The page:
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Mexican Magic

Ixtapan de la Sal

Washington’s comings and goings can take their toll, so where better to “take the waters” than a lovely colonial mineral spring resort scant hours from Mexico City? Ixtapan de la Sal, “place over the salt,” was the coveted refuge of Aztec Emperors. Hotel Spa Ixtapan, long known as “America’s Shangri-La,” today welcomes guests with the same mountain views, exotic gardens and temperatures that never venture far from 70 degrees year round.

Early morning walks are a wake-up call to the 5,500 feet altitude as the unacclimated negotiate steep inclines on a magnificent 18-hole golf course with a sought after resident pro. Well-manicured tennis courts also await. The range of activities includes aerobics, yoga by two instructors, Pilates, aquatics, salsa and a choice of exercise equipment.

The spa package offers fresh and delicious cuisine as well as the option of a full menu in the hotel dining room. Behaving is not too difficult as breakfast presents a colorful buffet of fresh fruits, yoghurt, cereals and what everyone agrees are the freshest eggs this side of the farm. Spa participants enjoy lunch around one of the two pools. There are multiple courses with a lovely broth-based soup, salads and fresh fruit sorbets. Dinner is a repeat of multiple courses with a choice of fish or other protein as well as a vegetarian selection. The cuisine warrants the spa’s published cookbook although one would be hard pressed to duplicate the same flavors north of the border.

And now to the main attraction–daily massages, plus scheduled facials with fruit and vegetable masques, reflexology, hair treatments, manicure, pedicure and many more treatments administered by a dedicated trained staff. Additional hot stone massages and other treats are available either at the hotel spa or the adjacent pristine public baths. An 8,000 square foot holistic spa is scheduled to open in the year. The hotel staff is wonderfully accommodating. The leaders of the morning walks resurface with smiles behind the bell station or even proffering a Margarita.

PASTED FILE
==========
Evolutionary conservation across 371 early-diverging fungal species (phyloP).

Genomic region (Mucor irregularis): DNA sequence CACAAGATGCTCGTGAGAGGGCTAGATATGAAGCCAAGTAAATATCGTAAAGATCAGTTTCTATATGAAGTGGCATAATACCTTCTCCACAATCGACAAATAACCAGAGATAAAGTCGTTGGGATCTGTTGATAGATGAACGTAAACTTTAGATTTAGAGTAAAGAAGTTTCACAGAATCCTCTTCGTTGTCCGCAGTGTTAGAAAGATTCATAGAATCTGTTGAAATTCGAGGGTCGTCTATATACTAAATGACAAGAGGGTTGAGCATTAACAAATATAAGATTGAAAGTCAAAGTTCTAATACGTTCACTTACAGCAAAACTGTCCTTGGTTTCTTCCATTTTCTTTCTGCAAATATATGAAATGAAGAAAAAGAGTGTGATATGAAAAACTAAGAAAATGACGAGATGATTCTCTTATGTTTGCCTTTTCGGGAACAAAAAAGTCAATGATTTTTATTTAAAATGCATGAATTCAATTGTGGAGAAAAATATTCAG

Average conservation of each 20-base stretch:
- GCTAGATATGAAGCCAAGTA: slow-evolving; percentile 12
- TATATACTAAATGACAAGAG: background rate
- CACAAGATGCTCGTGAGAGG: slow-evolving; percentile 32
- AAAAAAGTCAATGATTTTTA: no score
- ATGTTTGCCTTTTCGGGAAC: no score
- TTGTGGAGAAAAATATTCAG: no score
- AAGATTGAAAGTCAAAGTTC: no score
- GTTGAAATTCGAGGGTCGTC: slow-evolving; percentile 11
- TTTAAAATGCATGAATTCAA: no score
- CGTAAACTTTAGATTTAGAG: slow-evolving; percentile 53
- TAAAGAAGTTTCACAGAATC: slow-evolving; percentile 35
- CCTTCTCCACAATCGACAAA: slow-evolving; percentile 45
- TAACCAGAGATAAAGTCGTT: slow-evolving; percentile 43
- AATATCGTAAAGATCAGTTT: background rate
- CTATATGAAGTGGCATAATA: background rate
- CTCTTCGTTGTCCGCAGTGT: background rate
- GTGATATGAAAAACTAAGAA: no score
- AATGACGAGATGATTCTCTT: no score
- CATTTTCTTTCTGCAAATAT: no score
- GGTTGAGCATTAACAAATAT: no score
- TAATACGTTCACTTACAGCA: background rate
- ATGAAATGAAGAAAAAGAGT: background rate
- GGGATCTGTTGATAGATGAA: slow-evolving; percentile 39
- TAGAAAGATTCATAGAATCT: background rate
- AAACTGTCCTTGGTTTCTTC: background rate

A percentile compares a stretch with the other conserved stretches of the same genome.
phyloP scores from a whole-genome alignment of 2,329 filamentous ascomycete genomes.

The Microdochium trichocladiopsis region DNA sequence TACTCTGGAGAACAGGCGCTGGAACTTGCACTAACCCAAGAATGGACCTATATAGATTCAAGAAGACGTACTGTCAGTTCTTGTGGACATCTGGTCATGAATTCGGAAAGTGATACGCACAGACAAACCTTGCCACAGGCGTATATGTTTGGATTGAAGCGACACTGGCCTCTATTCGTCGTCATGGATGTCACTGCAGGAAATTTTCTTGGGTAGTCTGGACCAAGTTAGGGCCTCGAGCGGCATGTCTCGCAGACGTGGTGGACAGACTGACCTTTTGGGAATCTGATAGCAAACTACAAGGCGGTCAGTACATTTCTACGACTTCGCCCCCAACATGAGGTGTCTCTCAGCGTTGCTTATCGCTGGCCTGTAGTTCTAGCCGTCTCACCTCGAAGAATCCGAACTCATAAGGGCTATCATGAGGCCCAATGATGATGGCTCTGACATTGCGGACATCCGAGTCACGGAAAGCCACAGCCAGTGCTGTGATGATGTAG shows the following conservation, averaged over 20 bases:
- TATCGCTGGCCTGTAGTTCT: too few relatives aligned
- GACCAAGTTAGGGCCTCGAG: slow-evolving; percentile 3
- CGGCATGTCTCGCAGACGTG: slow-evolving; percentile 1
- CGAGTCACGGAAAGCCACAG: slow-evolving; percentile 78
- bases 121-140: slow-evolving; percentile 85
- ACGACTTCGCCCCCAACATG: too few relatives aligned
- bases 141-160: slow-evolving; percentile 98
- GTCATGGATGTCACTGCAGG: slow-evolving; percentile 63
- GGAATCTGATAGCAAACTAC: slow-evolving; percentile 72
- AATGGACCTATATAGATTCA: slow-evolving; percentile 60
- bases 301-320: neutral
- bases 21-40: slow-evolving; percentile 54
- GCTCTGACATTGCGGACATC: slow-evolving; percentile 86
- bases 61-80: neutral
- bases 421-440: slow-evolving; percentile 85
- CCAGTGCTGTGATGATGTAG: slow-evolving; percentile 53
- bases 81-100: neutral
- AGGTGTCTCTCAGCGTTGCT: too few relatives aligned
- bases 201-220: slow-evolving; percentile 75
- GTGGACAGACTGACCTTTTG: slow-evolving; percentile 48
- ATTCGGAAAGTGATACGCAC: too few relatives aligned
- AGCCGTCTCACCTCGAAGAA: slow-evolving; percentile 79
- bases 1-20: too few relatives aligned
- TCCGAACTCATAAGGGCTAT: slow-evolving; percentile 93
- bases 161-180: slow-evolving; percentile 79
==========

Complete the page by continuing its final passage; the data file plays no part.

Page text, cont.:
Venturing off campus is easily accomplished. Tours go to nearby pre-Aztec archeological sites, the historic town of Tonatico with its outdoor market, as well as Taxco and Cuernavaca. Just outside the gate that separates the hotel from the public bath house are stalls that display an impressive spectrum of native crafts. A brief stroll down the main street into town offers tempting wares. You might check out the silver at Plateria Mary or Plateria Julio. An excellent sampling of crafts and clothing is available at Calli Art. Return visitors head to Perfumeria Rossy and Farmacia Madrid for bargain-priced creams and other potions available only by prescription in the United States.

A blissful week last fall coincided with the Mexican several-day remembrance of the departed which is truly a celebration with flower and food bedecked graves as the music plays on.

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